My suggestion is that we take a step back from whatever war we are currently being told we need to wage. Let’s look at our lives in terms of how we have loved and shown compassion. Have we shown the grace of God to our enemies, or have we just bickered with them? Have we been generous to those in need, or have we just talked and fought about them?

I feel it would benefit us to remember that our days are but a breath, and the Christ-like impressions we leave matter more than being right in a conflict that won’t matter one hundred years from now. The measure of our days is short. We only have but a few in the grand landscape of eternity. How shall we now spend them?

Peace be with you!

Thus Saith the Lord: Quit Yer Bickerin’

How can I curse whom God has not cursed? How can I denounce those whom the Lord has not denounced? — Numbers 23:8, NRSV

It has been a WHILE since my last post, but I needed some space to adjust to an increase in personal training business. I also don’t write as well without “feeling it,” being inspired to share something that I think really needs to be said. So you know this article should be pretty good!

I have been reading through the oft-neglected book of Numbers, and I have to say, it is growing on me. Talking donkeys, fiery snakes, a bronze snake that undoes the fiery ones, all fascinating parts of a narrative that highlights God’s patient faithfulness with human lack thereof. For today, though, I want to emphasize Numbers 23, which captures part of the story of Balaam, a prophet who was summoned to curse Israel on behalf of a Moabite king named Balak.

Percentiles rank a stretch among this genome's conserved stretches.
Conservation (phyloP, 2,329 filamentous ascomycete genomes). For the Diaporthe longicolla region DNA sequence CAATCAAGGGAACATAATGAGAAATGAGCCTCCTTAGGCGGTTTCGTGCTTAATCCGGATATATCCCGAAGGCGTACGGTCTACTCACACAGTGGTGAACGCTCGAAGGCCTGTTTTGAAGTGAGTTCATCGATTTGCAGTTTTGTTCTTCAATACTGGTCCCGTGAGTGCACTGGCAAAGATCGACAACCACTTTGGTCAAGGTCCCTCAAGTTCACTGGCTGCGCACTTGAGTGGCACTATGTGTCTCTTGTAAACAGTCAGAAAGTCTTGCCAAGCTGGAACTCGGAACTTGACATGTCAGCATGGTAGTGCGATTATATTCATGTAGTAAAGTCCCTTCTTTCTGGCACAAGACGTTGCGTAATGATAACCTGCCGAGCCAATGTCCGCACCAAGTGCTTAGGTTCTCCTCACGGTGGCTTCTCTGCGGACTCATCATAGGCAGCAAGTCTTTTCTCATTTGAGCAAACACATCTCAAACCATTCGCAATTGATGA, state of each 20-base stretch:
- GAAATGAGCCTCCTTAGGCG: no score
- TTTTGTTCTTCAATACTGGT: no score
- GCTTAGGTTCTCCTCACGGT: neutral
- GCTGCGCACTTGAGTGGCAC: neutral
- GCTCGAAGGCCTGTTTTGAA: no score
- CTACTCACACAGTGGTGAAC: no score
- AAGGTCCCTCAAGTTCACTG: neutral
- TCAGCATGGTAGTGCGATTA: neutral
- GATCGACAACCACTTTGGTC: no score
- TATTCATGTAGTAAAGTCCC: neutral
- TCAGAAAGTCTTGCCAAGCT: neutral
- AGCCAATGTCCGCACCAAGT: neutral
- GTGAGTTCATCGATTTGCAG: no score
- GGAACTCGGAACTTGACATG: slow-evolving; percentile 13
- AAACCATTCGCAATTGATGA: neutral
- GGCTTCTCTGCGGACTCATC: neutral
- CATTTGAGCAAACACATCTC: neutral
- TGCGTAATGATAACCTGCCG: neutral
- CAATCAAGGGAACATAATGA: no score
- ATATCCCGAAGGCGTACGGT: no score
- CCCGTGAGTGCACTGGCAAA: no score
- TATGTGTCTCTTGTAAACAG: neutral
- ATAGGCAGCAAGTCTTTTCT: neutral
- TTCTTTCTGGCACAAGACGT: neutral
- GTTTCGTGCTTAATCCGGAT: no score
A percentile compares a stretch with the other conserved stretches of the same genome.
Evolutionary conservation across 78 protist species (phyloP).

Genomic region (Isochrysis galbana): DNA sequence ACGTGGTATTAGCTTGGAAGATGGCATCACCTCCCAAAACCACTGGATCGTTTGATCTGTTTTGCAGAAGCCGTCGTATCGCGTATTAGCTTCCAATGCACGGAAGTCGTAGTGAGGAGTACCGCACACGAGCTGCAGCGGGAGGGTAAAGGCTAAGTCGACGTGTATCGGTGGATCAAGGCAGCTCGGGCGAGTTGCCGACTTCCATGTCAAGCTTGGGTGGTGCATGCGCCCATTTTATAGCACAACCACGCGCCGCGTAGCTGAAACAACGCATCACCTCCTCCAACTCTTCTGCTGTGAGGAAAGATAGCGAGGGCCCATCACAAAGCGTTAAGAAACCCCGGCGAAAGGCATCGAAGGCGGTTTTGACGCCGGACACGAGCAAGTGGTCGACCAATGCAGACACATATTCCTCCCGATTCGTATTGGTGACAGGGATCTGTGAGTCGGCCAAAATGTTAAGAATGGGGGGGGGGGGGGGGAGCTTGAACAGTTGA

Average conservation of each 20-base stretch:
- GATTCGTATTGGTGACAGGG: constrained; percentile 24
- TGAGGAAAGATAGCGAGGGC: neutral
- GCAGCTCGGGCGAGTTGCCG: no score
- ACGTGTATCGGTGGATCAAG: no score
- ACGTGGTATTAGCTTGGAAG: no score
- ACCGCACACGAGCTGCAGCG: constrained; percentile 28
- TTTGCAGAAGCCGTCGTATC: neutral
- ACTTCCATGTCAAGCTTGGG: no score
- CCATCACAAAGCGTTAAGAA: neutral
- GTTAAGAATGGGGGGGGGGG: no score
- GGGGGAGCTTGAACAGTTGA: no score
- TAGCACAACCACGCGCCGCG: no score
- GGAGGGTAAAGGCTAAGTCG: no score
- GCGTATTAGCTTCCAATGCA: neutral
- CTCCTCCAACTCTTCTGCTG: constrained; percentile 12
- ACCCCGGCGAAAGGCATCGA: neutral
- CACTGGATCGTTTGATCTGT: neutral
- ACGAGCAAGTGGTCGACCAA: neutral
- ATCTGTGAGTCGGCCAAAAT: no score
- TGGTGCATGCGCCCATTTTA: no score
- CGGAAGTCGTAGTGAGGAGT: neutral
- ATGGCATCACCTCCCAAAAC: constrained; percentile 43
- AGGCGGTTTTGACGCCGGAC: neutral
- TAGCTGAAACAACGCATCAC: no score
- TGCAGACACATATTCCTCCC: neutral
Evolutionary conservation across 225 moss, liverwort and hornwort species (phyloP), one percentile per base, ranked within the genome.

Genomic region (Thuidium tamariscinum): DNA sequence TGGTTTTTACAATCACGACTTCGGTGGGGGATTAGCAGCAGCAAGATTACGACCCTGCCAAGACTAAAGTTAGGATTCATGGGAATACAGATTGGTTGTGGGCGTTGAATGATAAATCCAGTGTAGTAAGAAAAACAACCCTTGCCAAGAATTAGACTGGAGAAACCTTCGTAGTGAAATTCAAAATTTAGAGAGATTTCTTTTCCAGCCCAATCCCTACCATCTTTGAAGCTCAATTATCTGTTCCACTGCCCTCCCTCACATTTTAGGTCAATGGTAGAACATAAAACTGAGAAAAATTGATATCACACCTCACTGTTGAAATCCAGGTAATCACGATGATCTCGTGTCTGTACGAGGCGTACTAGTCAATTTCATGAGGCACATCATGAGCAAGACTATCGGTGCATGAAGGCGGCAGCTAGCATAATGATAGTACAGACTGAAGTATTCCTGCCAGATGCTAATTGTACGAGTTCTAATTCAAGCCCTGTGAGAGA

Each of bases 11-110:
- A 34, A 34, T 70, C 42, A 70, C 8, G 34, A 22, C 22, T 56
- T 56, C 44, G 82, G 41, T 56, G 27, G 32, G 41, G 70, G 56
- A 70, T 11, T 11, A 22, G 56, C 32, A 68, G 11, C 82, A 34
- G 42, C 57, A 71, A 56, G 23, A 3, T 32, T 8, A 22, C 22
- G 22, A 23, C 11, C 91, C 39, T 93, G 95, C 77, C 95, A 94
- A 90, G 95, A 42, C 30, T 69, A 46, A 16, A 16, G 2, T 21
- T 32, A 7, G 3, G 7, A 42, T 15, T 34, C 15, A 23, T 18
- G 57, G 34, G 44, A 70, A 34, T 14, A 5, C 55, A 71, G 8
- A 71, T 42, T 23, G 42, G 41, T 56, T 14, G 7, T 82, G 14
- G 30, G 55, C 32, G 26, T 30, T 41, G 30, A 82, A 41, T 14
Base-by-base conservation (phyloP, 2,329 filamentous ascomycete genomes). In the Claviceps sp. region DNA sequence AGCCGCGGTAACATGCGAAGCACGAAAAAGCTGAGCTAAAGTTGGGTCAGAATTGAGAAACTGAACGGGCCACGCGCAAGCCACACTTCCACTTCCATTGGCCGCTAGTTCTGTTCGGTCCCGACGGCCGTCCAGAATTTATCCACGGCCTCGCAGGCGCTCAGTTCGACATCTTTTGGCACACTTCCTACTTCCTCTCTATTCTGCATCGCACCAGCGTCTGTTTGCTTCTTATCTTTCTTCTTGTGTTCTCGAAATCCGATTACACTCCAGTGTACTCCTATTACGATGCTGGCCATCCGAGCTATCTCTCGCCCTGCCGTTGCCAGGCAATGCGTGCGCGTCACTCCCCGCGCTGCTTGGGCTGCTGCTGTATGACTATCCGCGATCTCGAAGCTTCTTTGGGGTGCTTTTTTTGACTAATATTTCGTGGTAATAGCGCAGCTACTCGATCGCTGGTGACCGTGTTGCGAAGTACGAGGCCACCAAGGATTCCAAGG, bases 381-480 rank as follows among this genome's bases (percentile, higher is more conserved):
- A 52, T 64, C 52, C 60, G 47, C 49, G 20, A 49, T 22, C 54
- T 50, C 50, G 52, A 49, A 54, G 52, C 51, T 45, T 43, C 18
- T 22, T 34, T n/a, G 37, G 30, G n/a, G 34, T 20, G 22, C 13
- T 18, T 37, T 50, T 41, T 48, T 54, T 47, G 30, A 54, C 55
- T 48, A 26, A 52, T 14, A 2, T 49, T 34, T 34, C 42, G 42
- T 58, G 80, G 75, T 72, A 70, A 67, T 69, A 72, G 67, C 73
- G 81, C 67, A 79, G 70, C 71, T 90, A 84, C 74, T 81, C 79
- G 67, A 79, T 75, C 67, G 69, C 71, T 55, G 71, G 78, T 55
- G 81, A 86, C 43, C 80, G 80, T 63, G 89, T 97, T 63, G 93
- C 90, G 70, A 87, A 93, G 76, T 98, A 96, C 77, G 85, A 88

As per usual, God has other plans for Balak and Balaam. Balaam warns Balak that he is only going to speak what God gives him to speak (22:38), and this is exactly what happens. Balaam gives four oracles, none of which prove favorable to Balak’s cause. As it turns out, God has no qualms about acting contrary to our desires and expectations.

With that in mind, I LOVE the little snippet that opens our article for today. We are currently living in a world of cursing. I am not talking about mother*bleep*ing cursing, but the kind of curses by which we define and attack one another. Here in the U.S., midterm election season has just passed. In that season, we have witnessed the state of animosity that exists between those of different political values and opinions.

Those who subscribe to the Democratic ticket curse their neighbors who are Republican for being racist, bigoted, and callous. Republicans hurl insults at their Democratic fellow citizens regarding their weakness, softness, and lack of practicality. Family members turn on one another, friendships are strained, and the only way to avoid it seems to be silence on the topic. This is stupid, because failure to talk about what is important actually contributes to the division in our country.